8. Simple data systems that capture proof of vaccination

Digital technologies to monitor vaccine uptake and usage of doses will be critical to ensure continuity and integrity of the logistic supply chain. These could be linked to electronic dashboards that provide a nationwide view of vaccine uptake, which could then be further useful to monitor incidence of disease. Similar dashboards already exist to monitor diagnosis of infectious diseases such as tuberculosis. Data systems would also enhance the country's ability to evaluate long-term safety and efficacy of the vaccine.

 

9. Dealing with anti-vaxxers and conspiracy theorists

The anti-vaccination movement (anti-vaxxers) and the propagation of conspiracy theories are impediments to SA's ambitions to achieve herd immunity using vaccination as an accelerator. However, anti-vaxxers and conspiracy theorists will not be negated merely by attempts to discredit them in the media. We need to build basic, simple communication of the evidence, delivered to the public in a way that maximises its transfer and its impact. That will include bringing all facets of society with us on this journey and ensuring that trusted givers of information are prioritised, be they traditional healers, respected leaders in civil society, religion and government, role models, 'influencers', clinicians, public health specialists, or scientists. Government needs to work with all stakeholders and experts in communication to achieve this delivery of trusted, evidence-based information. Westernised traditional forms of communication need to be augmented with informal means such as oral, folk and theatrical delivery of accurate information, woven into a culture- and context-specific model.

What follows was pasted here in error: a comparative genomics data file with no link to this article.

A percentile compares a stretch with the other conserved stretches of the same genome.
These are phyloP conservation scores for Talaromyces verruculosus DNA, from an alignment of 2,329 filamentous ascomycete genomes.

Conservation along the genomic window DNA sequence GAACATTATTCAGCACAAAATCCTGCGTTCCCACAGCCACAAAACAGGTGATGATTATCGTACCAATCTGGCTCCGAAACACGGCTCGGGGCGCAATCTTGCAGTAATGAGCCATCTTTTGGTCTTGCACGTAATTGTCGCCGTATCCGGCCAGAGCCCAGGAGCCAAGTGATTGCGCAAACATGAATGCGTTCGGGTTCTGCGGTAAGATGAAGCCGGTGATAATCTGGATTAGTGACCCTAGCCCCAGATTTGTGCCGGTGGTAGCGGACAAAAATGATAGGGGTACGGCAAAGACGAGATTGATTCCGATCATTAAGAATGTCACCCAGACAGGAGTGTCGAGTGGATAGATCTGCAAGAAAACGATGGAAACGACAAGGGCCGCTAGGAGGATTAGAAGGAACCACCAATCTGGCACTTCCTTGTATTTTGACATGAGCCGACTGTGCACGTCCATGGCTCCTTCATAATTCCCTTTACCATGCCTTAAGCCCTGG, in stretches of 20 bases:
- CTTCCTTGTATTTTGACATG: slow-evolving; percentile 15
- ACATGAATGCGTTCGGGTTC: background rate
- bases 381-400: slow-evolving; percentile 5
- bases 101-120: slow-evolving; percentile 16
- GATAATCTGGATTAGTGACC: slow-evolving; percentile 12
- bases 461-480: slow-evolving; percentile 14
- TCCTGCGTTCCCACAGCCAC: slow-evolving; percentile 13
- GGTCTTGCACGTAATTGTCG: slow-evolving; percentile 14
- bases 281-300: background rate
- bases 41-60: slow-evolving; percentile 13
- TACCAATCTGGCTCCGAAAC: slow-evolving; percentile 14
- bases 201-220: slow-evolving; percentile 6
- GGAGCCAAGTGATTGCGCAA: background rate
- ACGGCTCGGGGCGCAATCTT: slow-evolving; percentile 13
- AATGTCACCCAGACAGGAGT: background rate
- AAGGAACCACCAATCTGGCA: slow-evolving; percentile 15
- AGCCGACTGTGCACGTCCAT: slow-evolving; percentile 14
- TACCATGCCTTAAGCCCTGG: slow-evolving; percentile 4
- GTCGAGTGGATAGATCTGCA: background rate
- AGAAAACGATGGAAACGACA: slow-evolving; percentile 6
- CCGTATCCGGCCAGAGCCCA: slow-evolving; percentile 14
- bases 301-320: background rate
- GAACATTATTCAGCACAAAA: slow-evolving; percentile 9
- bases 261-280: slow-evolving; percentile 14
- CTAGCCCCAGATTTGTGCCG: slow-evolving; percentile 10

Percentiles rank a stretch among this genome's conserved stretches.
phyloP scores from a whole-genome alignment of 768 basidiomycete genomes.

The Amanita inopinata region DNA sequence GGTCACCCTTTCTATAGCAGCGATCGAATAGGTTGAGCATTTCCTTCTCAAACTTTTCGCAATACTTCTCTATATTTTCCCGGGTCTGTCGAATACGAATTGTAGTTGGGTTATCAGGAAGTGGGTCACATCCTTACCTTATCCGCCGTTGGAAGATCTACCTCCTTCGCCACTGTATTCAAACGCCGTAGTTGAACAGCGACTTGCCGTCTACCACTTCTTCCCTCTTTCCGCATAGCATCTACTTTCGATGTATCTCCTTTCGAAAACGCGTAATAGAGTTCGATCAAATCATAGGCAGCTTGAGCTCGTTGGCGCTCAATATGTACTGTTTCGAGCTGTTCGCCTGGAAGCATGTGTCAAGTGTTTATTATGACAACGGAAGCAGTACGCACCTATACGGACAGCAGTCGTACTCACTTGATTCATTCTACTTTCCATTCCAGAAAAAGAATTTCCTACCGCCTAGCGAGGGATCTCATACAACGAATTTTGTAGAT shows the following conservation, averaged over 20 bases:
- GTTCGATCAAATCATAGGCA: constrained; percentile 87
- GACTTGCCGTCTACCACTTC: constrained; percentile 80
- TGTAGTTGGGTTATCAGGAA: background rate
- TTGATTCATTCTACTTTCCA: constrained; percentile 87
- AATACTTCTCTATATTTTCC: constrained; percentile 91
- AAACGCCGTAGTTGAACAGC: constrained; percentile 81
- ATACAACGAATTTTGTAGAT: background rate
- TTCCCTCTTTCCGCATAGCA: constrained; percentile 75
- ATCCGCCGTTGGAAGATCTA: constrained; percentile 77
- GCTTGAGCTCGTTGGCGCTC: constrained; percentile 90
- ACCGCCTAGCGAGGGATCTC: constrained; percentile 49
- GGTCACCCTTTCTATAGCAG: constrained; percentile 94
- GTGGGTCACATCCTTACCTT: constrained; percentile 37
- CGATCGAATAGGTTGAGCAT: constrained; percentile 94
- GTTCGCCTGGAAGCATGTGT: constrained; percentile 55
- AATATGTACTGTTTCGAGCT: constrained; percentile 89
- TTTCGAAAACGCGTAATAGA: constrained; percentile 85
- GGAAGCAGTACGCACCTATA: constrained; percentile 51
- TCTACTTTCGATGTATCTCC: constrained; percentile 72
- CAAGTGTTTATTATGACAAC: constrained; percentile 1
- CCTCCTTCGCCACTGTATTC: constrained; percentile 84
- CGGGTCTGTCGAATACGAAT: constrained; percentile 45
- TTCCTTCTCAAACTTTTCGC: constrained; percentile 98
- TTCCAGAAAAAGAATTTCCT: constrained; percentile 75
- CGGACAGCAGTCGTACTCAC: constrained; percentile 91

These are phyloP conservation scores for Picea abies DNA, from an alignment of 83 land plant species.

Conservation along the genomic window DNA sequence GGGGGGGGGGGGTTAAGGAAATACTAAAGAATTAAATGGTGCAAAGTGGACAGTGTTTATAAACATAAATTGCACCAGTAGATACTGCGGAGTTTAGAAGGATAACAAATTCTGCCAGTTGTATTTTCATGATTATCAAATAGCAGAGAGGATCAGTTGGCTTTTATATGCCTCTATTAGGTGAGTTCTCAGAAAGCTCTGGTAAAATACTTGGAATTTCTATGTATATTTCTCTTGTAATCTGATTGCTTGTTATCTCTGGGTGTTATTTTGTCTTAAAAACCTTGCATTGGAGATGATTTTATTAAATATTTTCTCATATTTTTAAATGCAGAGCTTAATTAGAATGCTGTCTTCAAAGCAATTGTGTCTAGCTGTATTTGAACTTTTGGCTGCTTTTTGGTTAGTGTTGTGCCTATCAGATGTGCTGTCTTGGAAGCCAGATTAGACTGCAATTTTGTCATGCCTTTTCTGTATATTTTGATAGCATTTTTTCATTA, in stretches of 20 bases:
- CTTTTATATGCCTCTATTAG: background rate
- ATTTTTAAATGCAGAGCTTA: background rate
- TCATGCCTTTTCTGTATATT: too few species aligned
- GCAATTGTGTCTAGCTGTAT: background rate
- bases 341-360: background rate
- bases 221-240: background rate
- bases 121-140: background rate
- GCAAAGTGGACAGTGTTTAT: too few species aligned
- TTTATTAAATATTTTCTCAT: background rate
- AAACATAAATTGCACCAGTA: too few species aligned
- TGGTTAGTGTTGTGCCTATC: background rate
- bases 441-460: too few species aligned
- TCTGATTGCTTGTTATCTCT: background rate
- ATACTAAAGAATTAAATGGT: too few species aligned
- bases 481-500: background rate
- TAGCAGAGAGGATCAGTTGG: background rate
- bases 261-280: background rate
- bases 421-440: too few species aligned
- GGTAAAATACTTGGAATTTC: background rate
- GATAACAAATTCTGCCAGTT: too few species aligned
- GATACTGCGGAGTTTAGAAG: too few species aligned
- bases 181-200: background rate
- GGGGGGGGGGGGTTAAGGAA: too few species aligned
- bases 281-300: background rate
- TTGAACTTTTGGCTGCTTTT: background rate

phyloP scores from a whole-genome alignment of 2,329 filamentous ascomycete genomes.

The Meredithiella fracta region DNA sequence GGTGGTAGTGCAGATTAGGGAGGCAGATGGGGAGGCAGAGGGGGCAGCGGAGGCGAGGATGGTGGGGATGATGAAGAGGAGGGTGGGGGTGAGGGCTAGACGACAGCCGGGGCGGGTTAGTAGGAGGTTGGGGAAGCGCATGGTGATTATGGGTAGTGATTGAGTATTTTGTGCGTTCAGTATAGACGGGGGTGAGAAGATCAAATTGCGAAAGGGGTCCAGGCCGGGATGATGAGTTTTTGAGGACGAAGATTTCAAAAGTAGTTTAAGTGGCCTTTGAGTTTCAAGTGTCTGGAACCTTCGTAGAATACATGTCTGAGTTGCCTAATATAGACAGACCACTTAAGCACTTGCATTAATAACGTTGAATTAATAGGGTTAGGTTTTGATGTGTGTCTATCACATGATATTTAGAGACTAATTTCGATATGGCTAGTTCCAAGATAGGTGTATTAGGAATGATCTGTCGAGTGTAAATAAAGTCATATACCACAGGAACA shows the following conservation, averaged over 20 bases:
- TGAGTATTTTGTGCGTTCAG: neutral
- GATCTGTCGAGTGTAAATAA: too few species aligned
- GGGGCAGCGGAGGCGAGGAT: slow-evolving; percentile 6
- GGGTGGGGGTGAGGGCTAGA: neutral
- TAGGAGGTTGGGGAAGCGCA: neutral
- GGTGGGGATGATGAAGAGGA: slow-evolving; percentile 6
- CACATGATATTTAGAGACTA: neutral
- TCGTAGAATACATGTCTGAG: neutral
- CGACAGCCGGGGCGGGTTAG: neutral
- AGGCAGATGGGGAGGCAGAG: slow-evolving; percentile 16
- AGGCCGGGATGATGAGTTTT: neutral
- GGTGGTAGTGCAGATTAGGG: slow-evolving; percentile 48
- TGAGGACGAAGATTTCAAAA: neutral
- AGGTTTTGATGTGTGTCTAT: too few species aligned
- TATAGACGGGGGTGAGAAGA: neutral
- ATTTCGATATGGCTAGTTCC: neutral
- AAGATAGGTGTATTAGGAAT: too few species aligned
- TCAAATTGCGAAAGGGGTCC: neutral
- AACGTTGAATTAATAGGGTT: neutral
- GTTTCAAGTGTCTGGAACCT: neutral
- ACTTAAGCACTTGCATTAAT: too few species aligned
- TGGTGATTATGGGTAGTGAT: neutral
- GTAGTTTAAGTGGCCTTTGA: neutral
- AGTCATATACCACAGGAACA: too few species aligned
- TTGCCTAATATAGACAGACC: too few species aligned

10. Going to scale to end our epidemic

Already at the time of writing, four vaccines have demonstrated effectiveness. To control an epidemic, we need herd immunity. If we don't have any vaccine by winter, our country will not be able to go back to normal. If we put vaccines together with all the tools we have, we could reduce mortality and stop transmission and get our lives back. We cannot afford to let this opportunity go to waste.